Elliptical Fourier Descriptors for Biological Pattern Recognition
Note: the complete and updated code can be found at: https://github.com/alihashmiii/Elliptical-Fourier-Descriptors
Elliptical Fourier Descriptors is a mathematical technique which utilizes a sum of ellipses over contours to quantify the contours and silhouettes in an image. Broadly speaking the technique is widely used in Computer Vision and visual Pattern Matching. The first mode is by default an ellipse. Even the second or higher harmonics are all ellipses. However when the modes are accumulated we get closer and closer to describing the shape of a given contour.
An example might be, say, we are interested in mathematically quantifying a complex shape
Given the image above (courtesy of PalaeoMath) a natural evolution of pattern identification will be as follows:
courtesy of PalaeoMath)
Lately I have been experimenting with aggregates (clusters) of cells that naturally evolve, grow and undergo a change in morphology during their course of development. An attempt to classify the different aggregates is important. It may enable us to understand the mechanical and chemical interactions that determine cell behaviour and fate as a group.
I tried searching for a code in Mathematica (my language of choice) with a robust implementation of Elliptical Fourier Descriptors. Failing to find one I wrote one. The code is a translation from the works of "FEATURE EXTRACTION METHODS FOR CHARACTER RECOGNITION--A SURVEY - OIVIND DUE TRIER et al, Pattern Recognition Vol 29" and also I would like to give credit to Henrik Blidh for a nice Python implementation.
Options[EllipticalFourier] = {normalize -> True,
sizeInvariance -> True, order -> 10, ptsToplot -> 300,
locus -> {0., 0.}};
EllipticalFourier[img_, OptionsPattern[]] :=
Module[{dXY, dt, t, T, \[Phi], contourpositions, contour, xi,
A0, \[Delta], C0, dCval, coeffL},
contourpositions =
PixelValuePositions[MorphologicalPerimeter[img], 1];
contour =
Part[contourpositions, Last@FindShortestTour[contourpositions]];
dXY = Differences[contour];
dt = (x \[Function] N@Sqrt[x])[Total /@ (dXY^2)];
t = Prepend[Accumulate[dt], 0];
T = Last@t;
\[Phi] = 2 \[Pi] t/T;
normalizeEFD[coeff_] := With[
{\[Theta] =
0.5 ArcTan[(coeff[[1, 1]]^2 - coeff[[1, 2]]^2 +
coeff[[1, 3]]^2 - coeff[[1, 4]]^2),
2 (coeff[[1, 1]] coeff[[1, 2]] +
coeff[[1, 3]] coeff[[1, 4]])]},
Block[{coeffList = coeff, \[Psi], \[Psi]r, a, c, \[Theta]r},
\[Theta]r[
i_Integer] := {{Cos[i \[Theta]], -Sin[i \[Theta]]}, {Sin[
i \[Theta]], Cos[i \[Theta]]}};
coeffList = Partition[#, 2, 2] & /@ coeffList;
coeffList = MapIndexed[(#1.\[Theta]r[First@#2]) &, coeffList];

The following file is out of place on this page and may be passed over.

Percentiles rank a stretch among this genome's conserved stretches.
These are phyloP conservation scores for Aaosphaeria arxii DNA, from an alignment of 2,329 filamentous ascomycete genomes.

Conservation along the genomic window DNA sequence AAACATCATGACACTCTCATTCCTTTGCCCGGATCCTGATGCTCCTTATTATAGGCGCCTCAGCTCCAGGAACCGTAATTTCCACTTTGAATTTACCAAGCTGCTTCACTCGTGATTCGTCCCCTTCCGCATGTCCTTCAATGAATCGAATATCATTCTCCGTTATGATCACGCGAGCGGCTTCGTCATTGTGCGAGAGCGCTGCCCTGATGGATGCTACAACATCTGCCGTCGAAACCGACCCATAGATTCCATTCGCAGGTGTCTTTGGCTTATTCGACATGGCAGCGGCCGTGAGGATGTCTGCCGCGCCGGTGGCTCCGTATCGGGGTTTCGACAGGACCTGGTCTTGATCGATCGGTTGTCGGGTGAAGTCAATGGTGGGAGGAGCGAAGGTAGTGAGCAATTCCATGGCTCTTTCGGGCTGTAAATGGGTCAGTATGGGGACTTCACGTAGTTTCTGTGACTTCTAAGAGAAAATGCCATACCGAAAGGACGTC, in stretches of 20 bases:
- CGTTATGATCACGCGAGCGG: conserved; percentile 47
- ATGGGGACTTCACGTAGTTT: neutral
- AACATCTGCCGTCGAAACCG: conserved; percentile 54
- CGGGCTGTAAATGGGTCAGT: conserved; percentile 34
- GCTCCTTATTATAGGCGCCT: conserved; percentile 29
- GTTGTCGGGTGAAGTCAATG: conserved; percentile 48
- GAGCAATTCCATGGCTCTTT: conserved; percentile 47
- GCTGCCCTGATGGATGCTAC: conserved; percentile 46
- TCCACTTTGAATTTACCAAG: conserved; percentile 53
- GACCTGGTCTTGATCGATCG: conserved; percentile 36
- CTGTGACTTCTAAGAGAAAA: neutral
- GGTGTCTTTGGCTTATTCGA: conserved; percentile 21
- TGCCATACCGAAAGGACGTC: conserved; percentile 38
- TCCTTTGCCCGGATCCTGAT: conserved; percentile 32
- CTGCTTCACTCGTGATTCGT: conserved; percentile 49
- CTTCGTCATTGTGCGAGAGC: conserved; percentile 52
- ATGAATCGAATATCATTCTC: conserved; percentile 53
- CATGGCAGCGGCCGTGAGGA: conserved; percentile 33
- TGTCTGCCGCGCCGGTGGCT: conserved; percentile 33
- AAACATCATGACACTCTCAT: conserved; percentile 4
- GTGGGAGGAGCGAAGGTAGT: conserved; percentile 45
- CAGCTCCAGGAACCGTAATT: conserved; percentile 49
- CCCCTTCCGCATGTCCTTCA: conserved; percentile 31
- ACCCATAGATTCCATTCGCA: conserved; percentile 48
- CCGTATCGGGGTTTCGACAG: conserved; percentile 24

a = First@Flatten@First@coeffList;
c = (Flatten@First@coeffList)[[3]];
\[Psi] = ArcTan[a, c];
\[Psi]r = {{Cos[\[Psi]], Sin[\[Psi]]}, {-Sin[\[Psi]],
Cos[\[Psi]]}};
coeffList = MapIndexed[Flatten[\[Psi]r.#] &, coeffList];
If[OptionValue[sizeInvariance], a = First@First@coeffList;
coeffList /= a, coeffList]]
];
ellipticalCoefficients[order_] := Module[{coeffs, func},
func[list : {{__} ..}, n_Integer] :=
Block[{listtemp = list, const = T/(2 (n^2) ( \[Pi]^2)),
phiN = \[Phi] *n,
dCosPhiN, dSinPhiN, an, bn, cn, dn},
dCosPhiN = Cos[Rest@phiN] - Cos[Most@phiN];
dSinPhiN = Sin[Rest@phiN] - Sin[Most@phiN];
an = const*Total@(dXY[[All, 1]]/dt *dCosPhiN);
bn = const*Total@(dXY[[All, 1]]/dt*dSinPhiN);
cn = const*Total@(dXY[[All, 2]]/dt*dCosPhiN);
dn = const*Total@(dXY[[All, 2]]/dt*dSinPhiN);
listtemp[[n]] = {an, bn, cn, dn};
listtemp
];
coeffs = ConstantArray[0, {order, 4}];
coeffL =
If[OptionValue@normalize, normalizeEFD[#], #] &@
Fold[func, coeffs, Range@order]
];
dcCoefficients := (
xi = Accumulate[Part[dXY, All, 1]] - (dXY[[All, 1]]/dt)*Rest@t;
A0 = (1/T)*
Total@(dXY[[All, 1]]/(2 dt) * Differences[t^2] + xi*dt);
\[Delta] =
Accumulate[Part[dXY, All, 2]] - (dXY[[All, 2]]/dt)*Rest@t;
C0 = (1/T)*
Total@(dXY[[All, 2]]/(2 dt) * Differences[t^2] + \[Delta]*dt);
{First@First@contour + A0, Last@First@contour + C0}
);
plotEFD[coeff_] :=
Last@Reap@Block[{n = Length@coeff, nhalf, nrow = 2, ti,
xt, yt, func, \[Theta], i = OptionValue[ptsToplot]},
nhalf = Ceiling[n/2];
ti = Array[# &, i, {0., 1}];
xt = ConstantArray[OptionValue[locus][[1]], i];
yt = ConstantArray[OptionValue[locus][[2]], i];
Do[
xt +=
coeff[[j, 1]] Cos[2 (j) \[Pi] ti] +
coeff[[j, 2]] Sin[2 (j) \[Pi] ti];
yt +=
coeff[[j, 3]] Cos[2 (j) \[Pi] ti] +
coeff[[j, 4]] Sin[2 (j) \[Pi] ti];
Sow@
Graphics[{{Thick, XYZColor[0, 0, 1, 0.8],
Line@contour}, {Thick, XYZColor[1, 0, 0, 0.6],
Line@Thread[{xt, yt}]},
Inset[Style[#, Bold, Darker@Green, FontSize -> 12] &@
Text["Harmonic: " <> ToString@j]]}];
, {j, 1, Length@coeff}];
];
ellipticalCoefficients[OptionValue[order]];
plotEFD[coeffL]
]
The code is initialized as follows:
img = Import@"C:\\Users\\Ali Hashmi\\Desktop\\f7masks\\72.tif";
results =
EllipticalFourier[img, normalize -> False, order -> 6,
ptsToplot -> 200, locus -> dcCoefficients];
GraphicsGrid[ArrayReshape[results, {2, 3}], ImageSize -> Large]
A couple of tests were performed and the results can be seen below:
It is quite evident that the red curve tends to converge toward the blue curve (cat) as the harmonics get higher. In essence the more convoluted the shape, the higher the number of harmonics required to describe the shape.
I also happened to test them on my aggregates and the results look good.
Next I will try to use the shape descriptors to quantitatively analyze the cell clusters
Attachments: